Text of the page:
Colorado Votes 2017

Douglas County’s politically charged, voucher-driven school board election explained

Douglas County school board candidates Chris Schor, left, Grant Nelson and Ryan Abresch chat before a candidate forum. Schor is a member of the "CommUnity Matters" slate, while Nelson and Abresch are members of the "Elevate Douglas County" slate. (Photo by Nic Garcia)

On a recent Thursday evening, the eight candidates running for a seat on the Douglas County school board gathered on the same stage for the last time before the suburban Denver electorate decides on Nov. 7 which path Colorado’s third largest school district will take.

On one side of the stage, seated in plush leather arm chairs, were the candidates known as the “Elevate Douglas County” slate. The group, backed by the county’s Republican Party and an independent political committee with high-profile donors such as businessmen Ed McVaney and Pete Coors, has promised to keep the philosophical vision of the current school board’s leadership alive, albeit with tweaks and a greater focus on community participation.

“We need to have a better conversation,” said Grant Nelson, a commercial real estate developer running to represent the areas of Castle Pines and Lone Tree. “We need to listen to one another.”

On the other side of the stage were their opponents, the “CommUnity Matters” slate. The four candidates, backed by a coalition of politically active parents and another independent political committee financed by the nation’s second largest teachers union, have promised to slow down or roll back many of the policy shifts the current school board has put in place during the last eight years.

“Our schools, teachers and students have faced unnecessary challenges,” said Krista Holtzmann, a lawyer running to represent northern Parker. “There are 68,000 students who need and deserve an advocate.”

Before the candidates could engage, one of the moderators explained the rules.

Passions are running high, said Jonathan Fung, one of the event’s organizers. Disruptions — applause, flash photography, anything to throw the candidates off — won’t be tolerated.

“We might ask you to leave,” he said.

So, how does a school board election in one of the nation’s wealthiest counties — the average household income is $109,292 — turn into a political melee involving soccer moms, the state’s political donor class and national interest groups?

The short answer is: private school vouchers. The long answer is more complicated.

It all started in 2009, with the election of a group of four candidates who had the unusual backing of the Douglas County Republican Party.

School board races in Colorado — and most other states — are nonpartisan. So when the county Republican Party inserted itself into the election, it raised eyebrows. At the time, the county chairman said his effort to influence the election was in direct response to the involvement of the county’s teachers union. Unlike political parties, teachers unions have a long history of participation in school board elections, as well as, at least nationally, an alignment with the Democratic Party.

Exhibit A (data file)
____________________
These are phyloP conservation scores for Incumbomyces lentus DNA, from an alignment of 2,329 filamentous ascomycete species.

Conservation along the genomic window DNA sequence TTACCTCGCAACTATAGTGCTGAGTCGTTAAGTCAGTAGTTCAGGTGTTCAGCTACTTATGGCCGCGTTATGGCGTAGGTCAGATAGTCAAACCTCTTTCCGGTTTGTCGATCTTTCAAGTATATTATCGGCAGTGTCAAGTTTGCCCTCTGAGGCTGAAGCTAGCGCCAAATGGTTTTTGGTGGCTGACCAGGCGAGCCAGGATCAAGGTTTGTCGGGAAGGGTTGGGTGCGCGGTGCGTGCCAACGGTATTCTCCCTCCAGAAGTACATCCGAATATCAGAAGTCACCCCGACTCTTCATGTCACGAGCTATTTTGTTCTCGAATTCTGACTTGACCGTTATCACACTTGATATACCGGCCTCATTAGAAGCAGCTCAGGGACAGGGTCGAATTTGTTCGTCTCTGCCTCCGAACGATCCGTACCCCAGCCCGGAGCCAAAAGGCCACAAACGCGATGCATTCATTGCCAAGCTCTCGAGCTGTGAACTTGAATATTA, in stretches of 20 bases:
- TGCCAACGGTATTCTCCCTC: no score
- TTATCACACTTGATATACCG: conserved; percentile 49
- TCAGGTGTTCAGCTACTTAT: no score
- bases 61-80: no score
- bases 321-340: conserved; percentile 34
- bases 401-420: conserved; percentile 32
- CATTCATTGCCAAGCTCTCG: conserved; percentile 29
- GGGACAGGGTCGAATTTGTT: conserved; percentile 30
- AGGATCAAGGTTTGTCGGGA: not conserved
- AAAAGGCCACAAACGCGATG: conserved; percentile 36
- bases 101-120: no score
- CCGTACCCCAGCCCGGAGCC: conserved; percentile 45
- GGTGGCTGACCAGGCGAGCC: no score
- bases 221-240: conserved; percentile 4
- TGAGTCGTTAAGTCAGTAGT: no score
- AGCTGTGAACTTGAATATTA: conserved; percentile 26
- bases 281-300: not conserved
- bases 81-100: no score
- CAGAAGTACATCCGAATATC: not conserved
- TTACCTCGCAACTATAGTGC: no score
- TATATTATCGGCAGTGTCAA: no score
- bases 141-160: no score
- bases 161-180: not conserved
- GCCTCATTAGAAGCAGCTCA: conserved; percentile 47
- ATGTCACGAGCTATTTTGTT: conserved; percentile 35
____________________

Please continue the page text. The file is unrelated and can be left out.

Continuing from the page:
Members of the CommUnity Matters slate from left, Krista Holtzmann, Anthony Graziano, Chris Schor, and Kevin Leung. (Photo by Nic Garcia/Chalkbeat)

“When you take money from unions in Douglas County, you can expect to hear from the Republican Party,” said John Ransom, then chairman of the Douglas County Republican Central Committee. Douglas County is a traditionally Republican stronghold in the Denver-metro area, with Republican voters outnumbering Democrats more than two-to-one.

The four candidates backed by the GOP, who ran on a platform of expanding the district’s charter school options and financial transparency, went on to win the election with more than 56 percent of the vote. What’s more, it was the highest off-year election turnaround in memory. The number of voters who cast a ballot in 2009 — 43,598 — was more than double that in 2007.

The board, which now had no registered Democrat, made several high profile moves within its first few years.

Its first move in 2010 was hiring Liz Fagen, an Arizona educator with little experience running a school district the size of the 67,000-student Douglas County. But the school board was won over by the then-35-year-old’s energy and attention to results.

Fagen quickly became a polarizing figure in the district, in part because she was carrying out the board’s agenda, which had stirred up a spirited resistance.

Another high-profile move by the school board in those early years included ending the collective bargaining agreement with the district’s teachers union. The board replaced the traditional salary schedule based on time served and education with a “market-based” system that paid teachers more in hard-to-staff subjects, such as high school math, than in popular subjects, such as history.

The board’s most controversial decision was creating a school voucher program, which is still tied up in courts today and is seen by many as the central tension in this year’s election.

In 2011 the board rolled out a new school choice system, which included a voucher program that would have allowed 500 Douglas County families to use tax dollars to attend participating private schools approved by the district.